Political discourses

The project will explore what we refer to as ‘political discourses’ or ‘state narratives’ in the 1940s and 2010s. State narratives emerge from the analysis of official government policy documents, such as green and white papers, commissions of inquiry, Acts of Parliament, guidance notes, press releases, parliamentary debates (via Hansard) and ministerial speeches. Most of the original documents are held at The National Archives (TNA) but most recent government papers are available online.

To show what we mean, a good example of a state narrative in the contemporary period might be David Cameron’s idea of the ‘Big Society’, first articulated in any detail in the Hugo Young memorial lecture in November 2009.

Arguably this narrative became a leitmotif for public policy in the first years of the 2010-2015 Conservative-led Coalition government, and in retrospect it now seems as if there was little talk of anything else, other than ‘austerity’, before it seemingly vanished from the agenda towards 2012. The ‘Big Society’ was a symbol of a much larger project to restructure the (welfare) state, and so can be seen as part of a contemporary transformational moment in the organisation of social welfare in England.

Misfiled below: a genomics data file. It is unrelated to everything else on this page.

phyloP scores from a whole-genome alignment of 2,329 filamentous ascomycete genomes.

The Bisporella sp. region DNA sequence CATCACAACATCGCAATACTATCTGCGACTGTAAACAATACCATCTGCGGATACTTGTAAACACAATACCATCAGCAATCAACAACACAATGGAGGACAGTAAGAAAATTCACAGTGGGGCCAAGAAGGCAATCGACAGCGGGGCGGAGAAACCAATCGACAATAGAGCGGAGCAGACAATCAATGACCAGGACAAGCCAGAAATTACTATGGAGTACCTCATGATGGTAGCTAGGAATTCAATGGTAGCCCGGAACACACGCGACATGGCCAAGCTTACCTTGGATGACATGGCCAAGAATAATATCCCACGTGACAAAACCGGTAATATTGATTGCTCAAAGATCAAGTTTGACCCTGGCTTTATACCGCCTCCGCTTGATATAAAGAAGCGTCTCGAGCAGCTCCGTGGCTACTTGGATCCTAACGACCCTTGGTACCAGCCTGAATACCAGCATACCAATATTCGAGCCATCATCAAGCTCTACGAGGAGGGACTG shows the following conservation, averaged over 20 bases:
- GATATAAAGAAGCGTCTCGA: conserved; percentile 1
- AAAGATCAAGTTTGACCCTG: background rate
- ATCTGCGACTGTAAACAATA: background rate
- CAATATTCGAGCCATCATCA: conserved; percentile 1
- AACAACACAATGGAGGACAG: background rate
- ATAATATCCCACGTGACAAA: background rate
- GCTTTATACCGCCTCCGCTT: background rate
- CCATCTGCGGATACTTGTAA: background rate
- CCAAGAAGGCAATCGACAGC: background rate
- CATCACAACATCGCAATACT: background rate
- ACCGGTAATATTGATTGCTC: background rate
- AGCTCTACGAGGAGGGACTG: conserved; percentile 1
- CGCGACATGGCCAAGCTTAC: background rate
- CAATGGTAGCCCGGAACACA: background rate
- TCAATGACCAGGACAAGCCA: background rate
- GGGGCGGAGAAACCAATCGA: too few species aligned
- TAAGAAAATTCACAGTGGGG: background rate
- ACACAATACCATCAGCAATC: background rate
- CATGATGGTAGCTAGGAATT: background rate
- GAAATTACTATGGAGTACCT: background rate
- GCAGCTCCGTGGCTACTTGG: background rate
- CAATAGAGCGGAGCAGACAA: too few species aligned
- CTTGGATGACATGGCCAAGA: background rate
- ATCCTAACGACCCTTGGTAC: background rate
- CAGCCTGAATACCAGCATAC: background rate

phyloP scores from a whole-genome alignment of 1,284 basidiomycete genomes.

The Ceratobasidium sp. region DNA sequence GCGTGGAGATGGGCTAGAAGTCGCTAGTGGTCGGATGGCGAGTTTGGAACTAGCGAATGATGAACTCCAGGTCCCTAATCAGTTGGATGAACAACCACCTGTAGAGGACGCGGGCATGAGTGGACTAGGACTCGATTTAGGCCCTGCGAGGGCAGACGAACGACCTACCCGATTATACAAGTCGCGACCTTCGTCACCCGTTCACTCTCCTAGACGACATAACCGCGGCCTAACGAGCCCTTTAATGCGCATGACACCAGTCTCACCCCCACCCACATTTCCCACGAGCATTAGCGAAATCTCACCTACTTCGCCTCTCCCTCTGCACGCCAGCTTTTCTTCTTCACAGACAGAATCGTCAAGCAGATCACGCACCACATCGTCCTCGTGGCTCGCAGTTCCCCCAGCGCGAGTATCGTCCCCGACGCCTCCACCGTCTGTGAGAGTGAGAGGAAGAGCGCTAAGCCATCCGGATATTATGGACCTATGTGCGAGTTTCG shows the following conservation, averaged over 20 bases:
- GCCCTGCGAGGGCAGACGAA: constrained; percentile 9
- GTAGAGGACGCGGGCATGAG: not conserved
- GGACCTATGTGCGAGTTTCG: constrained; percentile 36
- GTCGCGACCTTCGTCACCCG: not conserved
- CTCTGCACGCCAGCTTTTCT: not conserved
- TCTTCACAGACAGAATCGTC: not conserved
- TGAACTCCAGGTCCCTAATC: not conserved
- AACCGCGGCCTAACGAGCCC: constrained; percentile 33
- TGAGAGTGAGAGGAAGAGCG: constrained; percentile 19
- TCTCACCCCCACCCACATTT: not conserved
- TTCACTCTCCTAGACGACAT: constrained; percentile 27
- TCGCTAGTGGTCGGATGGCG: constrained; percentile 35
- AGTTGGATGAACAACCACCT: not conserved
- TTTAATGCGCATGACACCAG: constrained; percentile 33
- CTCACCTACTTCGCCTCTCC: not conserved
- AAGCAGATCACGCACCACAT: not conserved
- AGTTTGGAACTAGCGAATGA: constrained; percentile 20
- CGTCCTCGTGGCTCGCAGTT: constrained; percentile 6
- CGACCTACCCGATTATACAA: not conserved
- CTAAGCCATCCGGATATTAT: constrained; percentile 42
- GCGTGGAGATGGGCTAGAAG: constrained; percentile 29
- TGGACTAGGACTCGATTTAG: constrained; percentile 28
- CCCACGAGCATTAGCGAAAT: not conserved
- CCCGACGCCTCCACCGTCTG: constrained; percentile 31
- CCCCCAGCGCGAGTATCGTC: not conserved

Amongst other things the ‘Big Society’ idea envisaged a recalibration of the relationship between the state and the voluntary sector. On the one hand, the sector, recast as ‘civil society’ or ‘social action’, would take on more responsibilities for social welfare as public services were ‘opened’ up and/or cut back. On the other hand, the voluntary sector itself was held to have become too close and financially dependent on the state, and needed to develop new ‘business’ models and revenue streams. In this example we will be seeking to examine policy papers, speeches and parliamentary committee reports on the Big Society, particularly in relation to the role envisaged for voluntary (or ‘social’) action.